My teacher, Sri Dharma Mittra, includes savasana in the category of the eight essential poses in Yoga. He is well-known throughout the world for being a master teacher and having created the asana chart, which hangs on many studios’ walls, featuring Dharma in 908 asanas. According to him, though, there are just eight essential poses. These are: head balance, shoulderstand, lotus pose, auspicious pose (siddhasana), cobra pose, seated forward fold, seated twist and the final resting pose (savasana). How does the final resting pose make this list? What is this final resting pose all about and why is it so important?

I remember early on in my practice, being asked to lie down at the end of the class, and thinking the class was over. I wondered, “What are we doing now? What is this all about?” I remember being that student, who sits up in the middle of savasana, opens his eyes, and looks around the room, wondering if everyone else is still just lying there and trying to figure out if I was doing something wrong. Am I supposed to be doing something right now? If so, what am I supposed to be doing?

Savasana isn’t about staying awake and it isn’t about going to sleep either. The goal isn’t to take a short nap at the end of a physical practice. It’s also not to collect your thoughts and let your mind wander or go over the endless to-do list that we are constantly checking off in our minds.

Savasana is a pratyahara practice. Pratyahara means sense-withdrawal. Think of this as the beginning of meditation. When you are in savasana, you are practicing letting go of your attachment to the body, the sense organs and the outside world. You are encouraging your mind to go inward. This happens when you go to sleep too. The difference between sleep and savasana (and also meditation) is that during savasana you are present during the experience. You are not present to your experience when you are sleeping. In savasana it’s like you are asleep but also awake.

The final resting pose is one of the most healing poses in Yoga. When you go to sleep your body gets the chance to repair itself. Dharma says it is like taking the car to the mechanic. When you stay in the car the mechanic doesn’t do any work. You have to leave the car alone and come back and get it when it is ready. It’s the same with the body. When the mind is attached to the body, and the nervous system is active, and the sense organs are active and providing feedback, the body doesn’t repair itself. A tremendous amount of healing takes place when you leave the body alone.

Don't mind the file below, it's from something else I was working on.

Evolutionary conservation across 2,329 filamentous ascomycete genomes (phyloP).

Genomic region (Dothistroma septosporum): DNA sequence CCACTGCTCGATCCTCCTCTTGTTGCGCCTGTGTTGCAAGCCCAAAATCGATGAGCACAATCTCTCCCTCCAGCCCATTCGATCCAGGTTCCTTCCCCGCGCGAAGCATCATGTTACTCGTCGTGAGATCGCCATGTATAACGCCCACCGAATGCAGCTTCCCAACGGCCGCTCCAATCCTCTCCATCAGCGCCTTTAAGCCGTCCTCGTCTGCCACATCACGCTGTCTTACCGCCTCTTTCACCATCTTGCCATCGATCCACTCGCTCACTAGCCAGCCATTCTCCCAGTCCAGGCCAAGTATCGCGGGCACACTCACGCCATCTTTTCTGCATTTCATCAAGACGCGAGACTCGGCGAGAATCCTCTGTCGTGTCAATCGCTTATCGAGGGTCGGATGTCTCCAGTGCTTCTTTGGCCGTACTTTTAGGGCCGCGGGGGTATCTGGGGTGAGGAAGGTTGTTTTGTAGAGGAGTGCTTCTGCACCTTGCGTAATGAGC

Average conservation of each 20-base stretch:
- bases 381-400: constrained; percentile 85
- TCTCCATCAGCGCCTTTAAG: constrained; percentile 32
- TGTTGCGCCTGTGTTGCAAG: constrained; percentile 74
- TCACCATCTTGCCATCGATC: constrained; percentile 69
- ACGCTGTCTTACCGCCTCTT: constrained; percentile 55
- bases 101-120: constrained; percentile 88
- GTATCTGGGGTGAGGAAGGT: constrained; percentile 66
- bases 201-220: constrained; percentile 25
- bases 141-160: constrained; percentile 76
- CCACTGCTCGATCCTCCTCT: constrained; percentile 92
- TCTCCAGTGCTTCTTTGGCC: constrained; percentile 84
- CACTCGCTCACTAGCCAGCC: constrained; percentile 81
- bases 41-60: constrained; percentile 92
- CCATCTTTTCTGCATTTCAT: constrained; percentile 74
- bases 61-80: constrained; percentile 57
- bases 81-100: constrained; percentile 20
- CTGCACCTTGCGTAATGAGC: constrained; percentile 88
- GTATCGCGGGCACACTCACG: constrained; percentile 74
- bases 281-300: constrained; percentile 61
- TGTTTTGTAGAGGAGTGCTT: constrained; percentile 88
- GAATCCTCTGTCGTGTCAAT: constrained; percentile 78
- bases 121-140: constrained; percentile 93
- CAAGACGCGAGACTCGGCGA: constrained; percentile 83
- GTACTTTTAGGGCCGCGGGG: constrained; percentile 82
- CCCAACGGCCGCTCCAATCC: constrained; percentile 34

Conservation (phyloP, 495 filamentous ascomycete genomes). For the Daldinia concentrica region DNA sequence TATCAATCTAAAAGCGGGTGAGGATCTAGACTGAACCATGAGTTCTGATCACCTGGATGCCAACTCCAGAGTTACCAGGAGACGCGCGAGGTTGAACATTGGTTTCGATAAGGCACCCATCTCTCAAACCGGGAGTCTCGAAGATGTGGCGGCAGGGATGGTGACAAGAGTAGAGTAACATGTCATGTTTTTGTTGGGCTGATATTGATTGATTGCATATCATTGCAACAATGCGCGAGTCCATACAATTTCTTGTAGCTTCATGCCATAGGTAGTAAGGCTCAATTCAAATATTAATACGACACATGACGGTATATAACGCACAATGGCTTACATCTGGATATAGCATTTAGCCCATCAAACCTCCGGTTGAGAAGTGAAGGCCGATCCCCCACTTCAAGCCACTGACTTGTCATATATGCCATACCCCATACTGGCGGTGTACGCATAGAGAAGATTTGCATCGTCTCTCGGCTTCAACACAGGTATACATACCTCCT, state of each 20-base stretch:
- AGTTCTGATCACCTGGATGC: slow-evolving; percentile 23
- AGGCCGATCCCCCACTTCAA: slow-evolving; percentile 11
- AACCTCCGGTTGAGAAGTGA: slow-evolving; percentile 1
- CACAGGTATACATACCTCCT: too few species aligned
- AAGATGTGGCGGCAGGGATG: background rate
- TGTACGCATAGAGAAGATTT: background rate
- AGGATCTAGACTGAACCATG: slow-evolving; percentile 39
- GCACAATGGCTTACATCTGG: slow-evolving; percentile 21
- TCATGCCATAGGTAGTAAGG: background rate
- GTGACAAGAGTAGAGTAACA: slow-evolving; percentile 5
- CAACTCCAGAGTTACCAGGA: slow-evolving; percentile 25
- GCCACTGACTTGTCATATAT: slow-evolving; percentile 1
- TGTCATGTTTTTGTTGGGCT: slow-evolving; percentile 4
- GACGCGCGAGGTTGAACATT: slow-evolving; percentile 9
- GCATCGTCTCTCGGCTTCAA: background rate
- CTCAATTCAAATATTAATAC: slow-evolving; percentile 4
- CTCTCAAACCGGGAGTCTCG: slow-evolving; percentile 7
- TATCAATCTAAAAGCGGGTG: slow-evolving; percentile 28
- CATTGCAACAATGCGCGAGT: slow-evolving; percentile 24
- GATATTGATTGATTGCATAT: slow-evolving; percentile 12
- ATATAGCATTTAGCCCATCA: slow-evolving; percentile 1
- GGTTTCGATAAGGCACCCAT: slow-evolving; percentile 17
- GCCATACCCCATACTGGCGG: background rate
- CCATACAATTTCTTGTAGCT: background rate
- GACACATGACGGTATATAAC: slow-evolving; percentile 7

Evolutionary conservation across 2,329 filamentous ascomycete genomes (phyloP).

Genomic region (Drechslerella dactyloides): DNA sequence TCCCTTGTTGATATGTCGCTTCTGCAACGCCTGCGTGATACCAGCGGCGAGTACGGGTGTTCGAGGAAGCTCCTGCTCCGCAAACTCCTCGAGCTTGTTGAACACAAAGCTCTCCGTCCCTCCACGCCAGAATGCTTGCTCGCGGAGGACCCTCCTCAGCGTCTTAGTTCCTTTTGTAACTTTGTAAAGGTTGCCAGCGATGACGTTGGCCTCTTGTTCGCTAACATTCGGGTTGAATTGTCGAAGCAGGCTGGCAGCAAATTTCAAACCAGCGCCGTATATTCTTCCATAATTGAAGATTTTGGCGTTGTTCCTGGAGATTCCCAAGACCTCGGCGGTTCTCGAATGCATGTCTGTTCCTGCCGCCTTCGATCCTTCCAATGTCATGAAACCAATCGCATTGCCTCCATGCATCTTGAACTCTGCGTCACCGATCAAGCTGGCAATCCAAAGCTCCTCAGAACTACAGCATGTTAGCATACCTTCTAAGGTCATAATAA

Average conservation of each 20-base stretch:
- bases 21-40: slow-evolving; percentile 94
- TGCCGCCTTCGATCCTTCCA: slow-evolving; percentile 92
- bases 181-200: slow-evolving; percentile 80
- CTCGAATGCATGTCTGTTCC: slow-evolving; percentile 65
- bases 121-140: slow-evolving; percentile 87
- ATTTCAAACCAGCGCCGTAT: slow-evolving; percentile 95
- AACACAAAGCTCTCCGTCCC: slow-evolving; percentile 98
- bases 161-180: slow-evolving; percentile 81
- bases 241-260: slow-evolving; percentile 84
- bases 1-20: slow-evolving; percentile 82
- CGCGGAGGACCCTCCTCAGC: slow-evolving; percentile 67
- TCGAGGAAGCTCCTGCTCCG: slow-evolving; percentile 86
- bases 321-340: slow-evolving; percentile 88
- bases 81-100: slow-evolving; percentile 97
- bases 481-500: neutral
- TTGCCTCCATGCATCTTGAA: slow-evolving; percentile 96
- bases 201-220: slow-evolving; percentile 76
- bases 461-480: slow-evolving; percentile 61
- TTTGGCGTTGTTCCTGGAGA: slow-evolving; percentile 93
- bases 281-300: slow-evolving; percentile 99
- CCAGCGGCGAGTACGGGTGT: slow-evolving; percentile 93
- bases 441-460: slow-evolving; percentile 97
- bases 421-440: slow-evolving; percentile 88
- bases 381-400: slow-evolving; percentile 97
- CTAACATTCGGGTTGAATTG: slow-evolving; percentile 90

Another teacher of mine, Srivatsa Ramaswami, says to think of your meditation as a test that lets you see how you are doing with the rest of your practice. It is the same with savasana. Think of it as a test at the end of your practice. Are you cultivating balance in your practice? When you arrive in savasana, having cultivated balance, you are able to let go of the body, the sense organs and your attachment to the outside world and let the mind turn inward quite easily. You’re able to leave the body by itself so that the mechanic can come and do the repairs.

The next time you are in class, take a moment after your savasana and observe your experience. If you were wide awake in your savasana, your mind fidgeting, your body unable to relax, aware of every sound in the room—then you needed to focus more in your practice leading up to savasana and you need to practice more concentration.

If you drifted off and fell asleep in your savasana, didn’t stay present to your experience, maybe had to be woken up by the teacher because you were snoring, or missed the cue to come out—then you may have been working too hard during your practice leading up to savasana and you need to practice more relaxation.

You want to try to find balance in every pose. Concentrate and let the fire build, then practice surrendering into the fire and letting go. Find the balance between working hard enough to keep the mind focused and not working so hard that you become overwhelmed. If your body is fidgeting and your mind is wandering during your practice, you’re not working focusing enough. Don’t let the mind wander.

If you catch yourself holding your breath, biting your lips, clenching your jaw, or squinting your eyes and you feel yourself getting frustrated or angry or overwhelmed, you’re working too hard. Relax. Breathe more deeply. Back off and slow down. Practice surrendering and softening. Try a less advanced variation of the pose you are doing or use a modification. Try to find the balance in every pose. Can you stay in the pose and also stay calm? Can you match the focus with surrender? Keep thinking of your goal of preparing for a deep, relaxing and healing savasana at the end of your practice.

Tips for a Successful Savasana

Lie down. Separate your feet a little wider than hip distance. Let the toes fall out away from each other. Feel the legs completely relax. Rest your arms alongside your body, with the palms turned up. Let your shoulders relax. Keep the back of the neck long. Close your eyes. You can use a pillow under your head. You can cover your eyes with a towel. Place bolsters under your knees if you feel pain in your lower back.

About the Author:

Garth Hewitt is the creator of the Shiva Yoga® style of Yoga. His classes focus on setting intentions, practicing gratitude, finding balance and quieting the mind. He also teaches Shiva Deep™ deep stretching classes, Yoga nidra guided meditation classes, seated pranayama classes, and seated meditation classes. Garth is also the owner of the Mama Kuka™ Yoga props company and the Director of the Shiva Yoga® Practice online Yoga studio and platform. For more info, please visit (Article reprinted from LA Yoga magazine.)